Etienne Jacques Joseph Alexandre Macdonald, Duke of Taranto, 1765-1840

Early Career
War of the Second Coalition
Out of Favour
War of the Fifth Coalition
Spain
Russia, 1812
Germany, 1813
1814

Marshal Jacques Etienne Joseph Alexandre Macdonald (1765-1840) was the son of a Scottish immigrant who served under every regime from the pre-revolutionary Royal army, through the revolutionary and Napoleonic periods and on to the restored Bourbons. His career was a mix of triumph, in particular at Wagram, and defeat in Italy and Germany, and was interrupted by a spell out of favour

Early Career

Macdonald's father was Vall Macachaim of South Uist, a Jacobite who fled into exile in France after the failure of the '45 and joined the French army. The Macachaims of Uist were part of the Macdonalds of Clanranald, and Vall chose to use the more famous name once in France. Jacques was born at Sedan in 1765, and joined the Royal army as a lieutenant at the age of 19. He served in Dillon's Regiment.

Portrait of Marshal Jacques Macdonald, Duke of Taranto, 1765-1840
Portrait of
Marshal Jacques Macdonald,
Duke of Taranto, 1765-1840

Macdonald remained in the army after the Revolution. He served in the Low Countries in 1792-95. He served as Dumouriez's ADC, but refused to support his commander when he went over to the Austrians in April 1793. He commanded an infantry brigade at the battle of Courtrai (11 May 1794) taking part in an attack on the Austrian flanks. The Austrians withdrew, but returned a few days later in larger numbers, only to suffer another defeat at Tourcoing (17-18 May 1794). Macdonald was promoted to general of brigade on 1 August 1793. In 1794 he commanded a brigade with notable skill at the French defeat at Tournai (22 May 1794). Although the French attack on Tournai failed, it did help convince the Austrians that they couldn't hold onto the Austrian Netherlands. Macdonald was promoted to general of division in November 1794, aged only 29.

At the start of 1797 Macdonald served as commander of the Army of Batavia (the French satellite state in Holland), but later in the year he was replaced by General Joubert.

Late in 1798 King Ferdinand IV of Naples, supported by the Austrian General Mack, attempted to expel the French from Rome. The French commander in Rome, General Championnet, decided to fight north of Rome, in the Tiber Valley. On 22 November Mack's invasion began. He quickly took Rome, and then began an advance along both sides of the Tiber. On 4 December Macdonald defeated Mack's left wing at Civita Castellana. After a few more setbacks the Neapolitans retreated back into their own kingdom. Early in 1799 Championnet advanced into Naples, and established the Parthenopean Republic (this French satellite only lasted from January until June 1799). After Championnet was recalled, Macdonald was given command of this army.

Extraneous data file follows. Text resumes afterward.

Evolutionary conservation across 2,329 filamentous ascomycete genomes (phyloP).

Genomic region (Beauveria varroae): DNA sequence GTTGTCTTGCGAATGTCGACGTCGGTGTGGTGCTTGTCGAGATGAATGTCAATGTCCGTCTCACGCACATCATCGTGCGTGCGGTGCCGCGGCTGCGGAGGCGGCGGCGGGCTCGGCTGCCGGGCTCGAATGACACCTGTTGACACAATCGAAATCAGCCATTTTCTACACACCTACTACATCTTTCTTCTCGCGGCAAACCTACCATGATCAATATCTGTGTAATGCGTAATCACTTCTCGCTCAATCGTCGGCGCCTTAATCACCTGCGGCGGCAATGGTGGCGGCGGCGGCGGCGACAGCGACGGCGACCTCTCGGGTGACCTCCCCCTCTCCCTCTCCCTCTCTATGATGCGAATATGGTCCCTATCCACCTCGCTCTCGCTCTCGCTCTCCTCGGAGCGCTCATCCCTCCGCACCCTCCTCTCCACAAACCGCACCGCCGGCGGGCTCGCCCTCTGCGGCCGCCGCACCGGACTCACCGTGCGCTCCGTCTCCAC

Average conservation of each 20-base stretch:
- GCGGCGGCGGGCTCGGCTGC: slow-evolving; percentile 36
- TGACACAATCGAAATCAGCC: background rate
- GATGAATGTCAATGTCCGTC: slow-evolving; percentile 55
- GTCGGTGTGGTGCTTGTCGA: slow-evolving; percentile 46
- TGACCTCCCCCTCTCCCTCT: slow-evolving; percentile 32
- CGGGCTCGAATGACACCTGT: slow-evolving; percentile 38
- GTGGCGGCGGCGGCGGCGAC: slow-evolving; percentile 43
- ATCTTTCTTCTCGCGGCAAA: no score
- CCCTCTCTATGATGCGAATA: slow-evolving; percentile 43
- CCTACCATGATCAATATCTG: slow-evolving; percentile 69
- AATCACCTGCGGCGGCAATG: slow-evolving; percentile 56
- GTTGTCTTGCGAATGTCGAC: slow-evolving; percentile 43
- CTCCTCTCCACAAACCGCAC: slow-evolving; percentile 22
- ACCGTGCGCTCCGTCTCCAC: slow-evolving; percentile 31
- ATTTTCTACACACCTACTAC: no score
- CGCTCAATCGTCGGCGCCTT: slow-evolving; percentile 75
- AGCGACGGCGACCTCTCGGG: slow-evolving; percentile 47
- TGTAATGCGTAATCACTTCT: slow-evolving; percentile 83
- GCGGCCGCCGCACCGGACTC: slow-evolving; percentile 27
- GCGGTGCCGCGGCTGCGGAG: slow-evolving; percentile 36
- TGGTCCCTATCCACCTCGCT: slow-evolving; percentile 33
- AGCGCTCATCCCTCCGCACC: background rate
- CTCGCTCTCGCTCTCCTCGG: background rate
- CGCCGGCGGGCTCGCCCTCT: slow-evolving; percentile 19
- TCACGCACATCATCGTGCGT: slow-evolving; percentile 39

War of the Second Coalition

At the start of the War of the Second Coalition Macdonald commanded the French 'Army of Rome', then based in Naples. In the north of Italy a combined Austrian and Russian army recaptured the areas lost to Napoleon in 1796-97 and threatened to expel the French from Italy.

Macdonald responded by marching north to help the Army of Italy, then commanded by General Moreau. His departure from Naples in April allowed an Anglo-Neapolitan force to temporarily retake Naples (ending the Parthenopean Republic).  

Macdonald won a victory against the Austrians at Modena (12 June 1799), suffering a head wound in the battle. He then advanced into the Po valley, hoping to cut the Allied supply line, but he ran into Suvorov's Russians and Austrians at the Trebbia (17-19 June 1799) and suffered a heavy defeat. Macdonald blamed Victor for this defeat, and Victor harboured a grudge over this for the rest of their careers (one of the many feuds to develop between the Marshals).

Although Macdonald had failed in his objective, the Allies also failed in theirs, which was to prevent the two French armies from uniting. Macdonald retreated across the Apennines to the coast, and then west to join up with Moreau at Genoa. On his way he fought two rearguard actions, at San-Giorgio (20 June 1799) and Sassuolo (23 June 1799).

In the aftermath of this defeat Macdonald was withdrawn from Italy, and was given command of some of the troops around Paris. He thus played a key part in the coup of Brumaire (November 1799), which saw Napoleon seize power. He led his troops to Versailles on the first day of the coup, securing one possible centre of opposition.

Macdonald was rewarded with command of the French 'Army of the Grisons', in Switzerland. In the summer of 1800 Napoleon crossed the Alps into Italy and defeated the Austrians at Marengo (14 June 1800). In the aftermath of this battle the Austrians agreed to an armistice and withdrew behind the Mincio, giving them control of north-eastern Italy.

Fighting broke out again late in 1800. The most significant campaign came in Germany, where Moreau defeated the Austrians at Hohenlinden, but Macdonald also played a part in the French victory. In December 1800 he crossed the Alps, using the Splügen Pass, and defeated the Austrians in the Adige valley. After this victory the French regained control of north-eastern Italy. These combined defeats convinced the Austrians to sue for peace, and on 9 February 1801 they signed the treaty of Lunéville.

In 1802 Macdonald married for the second time, to Joubert's widow.

Out of Favour

In 1803 two of Macdonald's early patrons, Moreau and Pichegru, attempted to overthrow Napoleon. The plot failed, Moreau went into exile and Pichegru was arrested. Inevitably Macdonald came under suspicion, although there was nothing to link him to the plot. Napoleon chose not to employ Macdonald for the next six years, so he missed the War of the Third Coalition, War of the Fourth Coalition and the start of the Peninsular War.

War of the Fifth Coalition

In 1809 the Austrians declared war on France, one of the few occasions when Napoleon didn't initiate a war himself (War of the Fifth Coalition). By now the French were badly overstretched, and Napoleon was forced to recall Macdonald to active service. He was sent to join Prince Eugene's Army of Italy, which had suffered a number of defeats early in the war. Macdonald took part in Prince Eugene's recovery, which ended with the Austrians forced out of Italy and back into Hungary.